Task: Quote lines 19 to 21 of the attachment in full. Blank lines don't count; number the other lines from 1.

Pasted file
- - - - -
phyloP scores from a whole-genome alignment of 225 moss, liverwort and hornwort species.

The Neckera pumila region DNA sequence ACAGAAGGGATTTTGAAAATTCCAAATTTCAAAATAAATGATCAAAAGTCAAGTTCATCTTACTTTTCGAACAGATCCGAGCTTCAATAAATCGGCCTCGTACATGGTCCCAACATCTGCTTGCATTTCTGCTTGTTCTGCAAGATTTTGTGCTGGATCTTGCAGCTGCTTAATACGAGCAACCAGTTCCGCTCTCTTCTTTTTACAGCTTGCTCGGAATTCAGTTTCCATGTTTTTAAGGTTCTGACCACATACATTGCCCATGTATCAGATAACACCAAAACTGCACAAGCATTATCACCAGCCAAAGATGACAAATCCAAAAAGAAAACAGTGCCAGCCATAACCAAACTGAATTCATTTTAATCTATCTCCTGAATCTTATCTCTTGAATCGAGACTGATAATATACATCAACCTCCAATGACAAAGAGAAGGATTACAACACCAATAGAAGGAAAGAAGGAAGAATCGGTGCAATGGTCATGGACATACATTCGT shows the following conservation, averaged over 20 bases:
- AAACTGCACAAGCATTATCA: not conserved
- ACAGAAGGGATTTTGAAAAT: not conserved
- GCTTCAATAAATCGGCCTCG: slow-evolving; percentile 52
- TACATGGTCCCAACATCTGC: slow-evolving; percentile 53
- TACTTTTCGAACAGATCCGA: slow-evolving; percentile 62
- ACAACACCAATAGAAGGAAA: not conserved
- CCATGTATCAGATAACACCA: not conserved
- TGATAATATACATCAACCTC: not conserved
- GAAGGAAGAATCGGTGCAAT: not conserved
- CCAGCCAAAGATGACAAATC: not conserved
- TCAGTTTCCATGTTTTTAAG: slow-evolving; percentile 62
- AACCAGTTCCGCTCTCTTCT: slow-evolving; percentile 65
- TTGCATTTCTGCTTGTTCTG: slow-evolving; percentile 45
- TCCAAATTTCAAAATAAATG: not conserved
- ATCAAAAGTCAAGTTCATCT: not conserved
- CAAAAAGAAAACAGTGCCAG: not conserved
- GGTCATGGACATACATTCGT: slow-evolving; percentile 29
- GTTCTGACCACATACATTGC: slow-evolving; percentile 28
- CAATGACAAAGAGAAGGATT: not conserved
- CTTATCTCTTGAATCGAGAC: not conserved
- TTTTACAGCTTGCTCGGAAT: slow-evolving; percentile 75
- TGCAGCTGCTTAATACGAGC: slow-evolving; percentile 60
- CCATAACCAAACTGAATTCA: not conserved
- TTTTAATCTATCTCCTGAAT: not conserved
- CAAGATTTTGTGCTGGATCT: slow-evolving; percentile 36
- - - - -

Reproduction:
- GGTCATGGACATACATTCGT: slow-evolving; percentile 29
- GTTCTGACCACATACATTGC: slow-evolving; percentile 28
- CAATGACAAAGAGAAGGATT: not conserved